By Jennifer Larson, contributor Mar 21, 2018
Night owls, take note: there’s a strong demand among health
systems for nocturnists—those go-to hospitalists who work the night shift,
Could this job be right for you?
Nocturnists are unique among hospitalists because they are
often the only doctors on the floor after all of the other physicians have finished
their rounds and gone home. Working the night shift, they can enjoy more
autonomy and often a quieter working environment. Yet the job isn’t without its
And the specifics of nocturnist jobs will
vary from one facility to the next.
Nocturnists are increasingly common in hospitals, according
to the 2016
State of Hospital Medicine Report. Health care systems want to hire
nocturnists because they need to have a physician present on the floor at all
times to care for patients and produce the best possible patient outcomes.
The presence and consistency of nocturnists also allows
hospitals to offer more scheduling options to their hospitalists, which can aid
in recruitment and retention.
If you’re intrigued by the possibilities of working as a
nocturnist, here are some pros and cons to consider:
The Benefits of Nocturnist Jobs
Higher pay. The
pay can be very attractive for many hospitalists considering a nocturnist
position. A recent article in The
Hospitalist, published by the Society of Hospital Medicine, estimates a 15
percent pay differential for nocturnists’ salaries. According to Indeed.com,
the average annual salary for a nocturnist is currently $229,980, compared to
$207,565 for hospitalists in general. Other sources put nocturnists’ salaries
High demand for your
services. As the State of Hospital Medicine Report noted, at least 70
percent of hospitalist programs now include a nocturnist. And demand is
growing. If you’re looking for nocturnist jobs and have good experience, you
may find organizations eager to court you. Locum tenens nocturnists
and other hospitalists
are also in high demand for temporary assignments.
Fewer (or shorter)
shifts. This varies from hospital to hospital, but some facilities will
offer shorter shifts—8 or 10 hours, as opposed to 12 hours—or fewer shifts as a
way to lure a nocturnist onto their staff. In some cases, you might be able to
work fewer shifts per month than a days-only hospitalist might be required to
More independence. If
you like a lot of independence in your practice, a nocturnist job might be a
good fit for you. When it comes down to making clinical decisions, the buck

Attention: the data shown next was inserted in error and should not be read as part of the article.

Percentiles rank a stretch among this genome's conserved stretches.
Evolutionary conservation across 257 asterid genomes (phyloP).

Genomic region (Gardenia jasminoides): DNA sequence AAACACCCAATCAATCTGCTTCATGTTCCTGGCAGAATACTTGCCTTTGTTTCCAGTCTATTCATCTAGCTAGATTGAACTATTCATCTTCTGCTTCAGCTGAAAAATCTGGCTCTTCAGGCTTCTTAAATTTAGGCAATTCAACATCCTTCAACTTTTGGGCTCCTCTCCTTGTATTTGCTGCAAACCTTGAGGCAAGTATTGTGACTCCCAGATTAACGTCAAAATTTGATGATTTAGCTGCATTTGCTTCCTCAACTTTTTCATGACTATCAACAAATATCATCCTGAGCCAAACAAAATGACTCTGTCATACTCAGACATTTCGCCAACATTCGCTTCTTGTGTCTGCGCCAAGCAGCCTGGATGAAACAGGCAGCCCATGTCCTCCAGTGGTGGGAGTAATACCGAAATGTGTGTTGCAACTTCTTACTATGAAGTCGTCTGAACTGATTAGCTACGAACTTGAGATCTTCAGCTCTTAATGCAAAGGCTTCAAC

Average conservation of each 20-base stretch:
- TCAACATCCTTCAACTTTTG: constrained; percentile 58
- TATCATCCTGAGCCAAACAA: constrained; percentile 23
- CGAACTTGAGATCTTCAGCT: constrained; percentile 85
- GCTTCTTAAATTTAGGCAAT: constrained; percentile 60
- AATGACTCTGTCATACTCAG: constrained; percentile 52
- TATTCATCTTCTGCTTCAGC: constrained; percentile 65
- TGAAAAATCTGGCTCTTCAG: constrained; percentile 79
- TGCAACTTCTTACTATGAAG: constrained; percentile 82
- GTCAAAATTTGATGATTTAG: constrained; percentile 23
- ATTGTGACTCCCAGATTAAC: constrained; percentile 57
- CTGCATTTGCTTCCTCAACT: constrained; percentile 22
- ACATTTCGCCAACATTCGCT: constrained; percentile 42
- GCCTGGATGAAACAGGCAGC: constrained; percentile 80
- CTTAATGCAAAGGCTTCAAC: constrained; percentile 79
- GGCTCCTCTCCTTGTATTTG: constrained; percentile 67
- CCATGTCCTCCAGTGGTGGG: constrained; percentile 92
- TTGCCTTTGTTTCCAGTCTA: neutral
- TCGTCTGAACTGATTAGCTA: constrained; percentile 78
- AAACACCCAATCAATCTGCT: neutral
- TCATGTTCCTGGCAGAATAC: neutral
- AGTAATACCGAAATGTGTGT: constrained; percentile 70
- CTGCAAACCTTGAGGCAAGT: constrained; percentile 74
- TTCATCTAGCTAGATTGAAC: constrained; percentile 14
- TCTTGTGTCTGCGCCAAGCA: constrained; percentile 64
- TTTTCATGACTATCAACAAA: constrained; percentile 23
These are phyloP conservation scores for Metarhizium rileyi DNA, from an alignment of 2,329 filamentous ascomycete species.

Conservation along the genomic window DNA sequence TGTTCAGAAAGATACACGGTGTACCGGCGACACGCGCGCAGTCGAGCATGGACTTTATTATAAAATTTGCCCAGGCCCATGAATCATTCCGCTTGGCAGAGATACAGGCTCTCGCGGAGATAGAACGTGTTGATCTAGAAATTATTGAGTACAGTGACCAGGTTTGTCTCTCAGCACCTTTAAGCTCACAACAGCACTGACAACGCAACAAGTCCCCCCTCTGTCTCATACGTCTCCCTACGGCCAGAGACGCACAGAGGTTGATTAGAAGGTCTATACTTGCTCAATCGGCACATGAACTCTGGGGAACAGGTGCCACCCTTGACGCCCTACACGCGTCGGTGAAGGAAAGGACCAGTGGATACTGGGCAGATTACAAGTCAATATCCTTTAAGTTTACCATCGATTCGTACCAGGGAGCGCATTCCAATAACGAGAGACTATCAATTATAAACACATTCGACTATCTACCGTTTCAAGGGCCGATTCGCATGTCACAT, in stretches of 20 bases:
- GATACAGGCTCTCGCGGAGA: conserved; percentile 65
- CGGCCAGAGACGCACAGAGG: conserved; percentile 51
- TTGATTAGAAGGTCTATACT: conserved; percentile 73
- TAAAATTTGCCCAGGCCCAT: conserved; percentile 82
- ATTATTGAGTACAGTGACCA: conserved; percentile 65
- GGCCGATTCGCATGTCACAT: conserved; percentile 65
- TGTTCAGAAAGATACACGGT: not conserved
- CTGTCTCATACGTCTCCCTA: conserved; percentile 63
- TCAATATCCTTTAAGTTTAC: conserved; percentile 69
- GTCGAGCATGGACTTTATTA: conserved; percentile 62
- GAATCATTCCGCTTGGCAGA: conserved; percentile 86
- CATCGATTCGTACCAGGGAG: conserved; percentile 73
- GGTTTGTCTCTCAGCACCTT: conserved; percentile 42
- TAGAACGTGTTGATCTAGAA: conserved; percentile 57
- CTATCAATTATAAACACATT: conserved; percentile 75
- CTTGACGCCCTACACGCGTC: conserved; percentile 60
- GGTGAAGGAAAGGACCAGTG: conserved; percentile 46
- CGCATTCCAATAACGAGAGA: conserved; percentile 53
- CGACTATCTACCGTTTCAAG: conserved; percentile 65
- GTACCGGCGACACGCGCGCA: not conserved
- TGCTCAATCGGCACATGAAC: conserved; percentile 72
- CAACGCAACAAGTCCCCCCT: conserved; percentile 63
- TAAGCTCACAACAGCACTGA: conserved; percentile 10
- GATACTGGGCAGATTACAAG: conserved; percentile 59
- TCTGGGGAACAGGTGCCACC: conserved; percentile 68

basically stops with you. Yet, in most cases, you still have the option to call
in other specialists when necessary.
Camaraderie with the
night staff. Nocturnists are not entirely on their own. You’ll work with
the nursing staff, possibly a nurse practitioner or two and maybe even a
resident. There are also assistants and others working the night shift, and you
will likely have interactions with the emergency department staff as they
transition patients for admittance. You’ll get to know your fellow night-shift
workers well, and enjoy the “we’re all in this together” camaraderie that can
More time to practice
medicine. If you’re tired of meetings, rounds and administrative tasks, you
might be well-suited to night shift work. While documentation requirements are similar
to other shifts, there are generally fewer daily tasks to take up your time, and
fewer people coming and going at night. This allows you to be more available to
listen to and assess patients, perform procedures and practice medicine.
Time during the day. When
you work the night shift, you may have more time during the day to spend with
your family, pursue professional development or enjoy other pursuits. Parents
who work as nocturnists often appreciate the chance to sleep while their kids
are in school, and then pick them up, take them to sports and activities, and
share dinner and early evenings together.
The Challenges of Nocturnist Jobs
Working alone. Nocturnists,
many times, must be comfortable working alone and be confident in their clinical
skills. During the majority of their working hours, they won’t have ready
access to other physician colleagues to informally consult, and specialists are
normally only called in extreme emergencies. Independence may morph into
loneliness for some physicians.
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Day meetings will
still be required. Nocturnists have to be flexible with their time. Staff meetings are traditionally held
during the day, as are meetings for quality initiatives and other hospital
improvement programs. You may have to come in on your day off or stay late
after a night shift to attend certain meetings.
Sleep issues. Many
studies have shown that working the night shift can interfere with your body’s
natural circadian rhythm, especially if you alter your routine substantially on
your days off. Some people are able to adjust and find a workable schedule more
easily than others. If you struggle with getting enough sleep and your body
doesn’t seem to adjust over time, working as a nocturnist may not be the right
job for you.
adjustments. The people around you will also be affected by your unusual schedule,
so engage them in your planning. It helps to post your work and sleep schedule
so family members or roommates know when you are trying to sleep and when they
can expect to see you. Find a daily meal you can share, whether it’s breakfast when
you get off shift or dinner before you leave for work. It may take more effort
to stay in touch with friends who work days, as well, but it is important to
maintain those relationships and your support system. It is also important to
still find time for exercise and to maintain your overall health.
full-time or part-time jobs for nocturnists and other
hospitalists, or physicians and advanced
practitioners in a wide range of medical specialties.
CONTACT Staff Care today to learn
more about our locum tenens opportunities.